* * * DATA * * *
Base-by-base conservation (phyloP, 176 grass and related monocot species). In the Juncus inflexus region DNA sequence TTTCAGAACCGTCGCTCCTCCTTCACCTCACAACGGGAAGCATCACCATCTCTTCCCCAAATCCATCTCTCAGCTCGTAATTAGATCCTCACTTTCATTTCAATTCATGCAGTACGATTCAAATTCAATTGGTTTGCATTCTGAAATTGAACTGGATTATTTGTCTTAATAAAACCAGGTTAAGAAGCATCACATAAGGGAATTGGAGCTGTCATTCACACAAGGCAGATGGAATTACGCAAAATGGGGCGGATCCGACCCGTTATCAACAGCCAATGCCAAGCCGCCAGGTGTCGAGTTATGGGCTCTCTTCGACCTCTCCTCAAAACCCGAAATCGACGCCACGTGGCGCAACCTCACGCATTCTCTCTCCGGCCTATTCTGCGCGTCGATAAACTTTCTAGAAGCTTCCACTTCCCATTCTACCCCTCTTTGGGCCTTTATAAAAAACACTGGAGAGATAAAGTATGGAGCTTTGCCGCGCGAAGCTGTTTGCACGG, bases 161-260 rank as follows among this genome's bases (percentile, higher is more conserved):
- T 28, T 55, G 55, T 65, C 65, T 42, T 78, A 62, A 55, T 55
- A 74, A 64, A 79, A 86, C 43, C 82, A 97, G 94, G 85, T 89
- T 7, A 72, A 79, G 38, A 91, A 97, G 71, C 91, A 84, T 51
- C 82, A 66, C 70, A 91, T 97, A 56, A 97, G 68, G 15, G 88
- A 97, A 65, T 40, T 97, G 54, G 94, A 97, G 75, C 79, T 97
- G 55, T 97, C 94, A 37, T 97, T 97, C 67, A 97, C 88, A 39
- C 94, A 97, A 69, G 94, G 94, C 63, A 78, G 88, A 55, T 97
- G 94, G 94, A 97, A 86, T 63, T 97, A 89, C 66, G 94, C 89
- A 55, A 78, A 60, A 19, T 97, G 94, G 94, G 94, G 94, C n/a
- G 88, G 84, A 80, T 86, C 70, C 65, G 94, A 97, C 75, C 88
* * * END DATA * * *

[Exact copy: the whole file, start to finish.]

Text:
Base-by-base conservation (phyloP, 176 grass and related monocot species). In the Juncus inflexus region DNA sequence TTTCAGAACCGTCGCTCCTCCTTCACCTCACAACGGGAAGCATCACCATCTCTTCCCCAAATCCATCTCTCAGCTCGTAATTAGATCCTCACTTTCATTTCAATTCATGCAGTACGATTCAAATTCAATTGGTTTGCATTCTGAAATTGAACTGGATTATTTGTCTTAATAAAACCAGGTTAAGAAGCATCACATAAGGGAATTGGAGCTGTCATTCACACAAGGCAGATGGAATTACGCAAAATGGGGCGGATCCGACCCGTTATCAACAGCCAATGCCAAGCCGCCAGGTGTCGAGTTATGGGCTCTCTTCGACCTCTCCTCAAAACCCGAAATCGACGCCACGTGGCGCAACCTCACGCATTCTCTCTCCGGCCTATTCTGCGCGTCGATAAACTTTCTAGAAGCTTCCACTTCCCATTCTACCCCTCTTTGGGCCTTTATAAAAAACACTGGAGAGATAAAGTATGGAGCTTTGCCGCGCGAAGCTGTTTGCACGG, bases 161-260 rank as follows among this genome's bases (percentile, higher is more conserved):
- T 28, T 55, G 55, T 65, C 65, T 42, T 78, A 62, A 55, T 55
- A 74, A 64, A 79, A 86, C 43, C 82, A 97, G 94, G 85, T 89
- T 7, A 72, A 79, G 38, A 91, A 97, G 71, C 91, A 84, T 51
- C 82, A 66, C 70, A 91, T 97, A 56, A 97, G 68, G 15, G 88
- A 97, A 65, T 40, T 97, G 54, G 94, A 97, G 75, C 79, T 97
- G 55, T 97, C 94, A 37, T 97, T 97, C 67, A 97, C 88, A 39
- C 94, A 97, A 69, G 94, G 94, C 63, A 78, G 88, A 55, T 97
- G 94, G 94, A 97, A 86, T 63, T 97, A 89, C 66, G 94, C 89
- A 55, A 78, A 60, A 19, T 97, G 94, G 94, G 94, G 94, C n/a
- G 88, G 84, A 80, T 86, C 70, C 65, G 94, A 97, C 75, C 88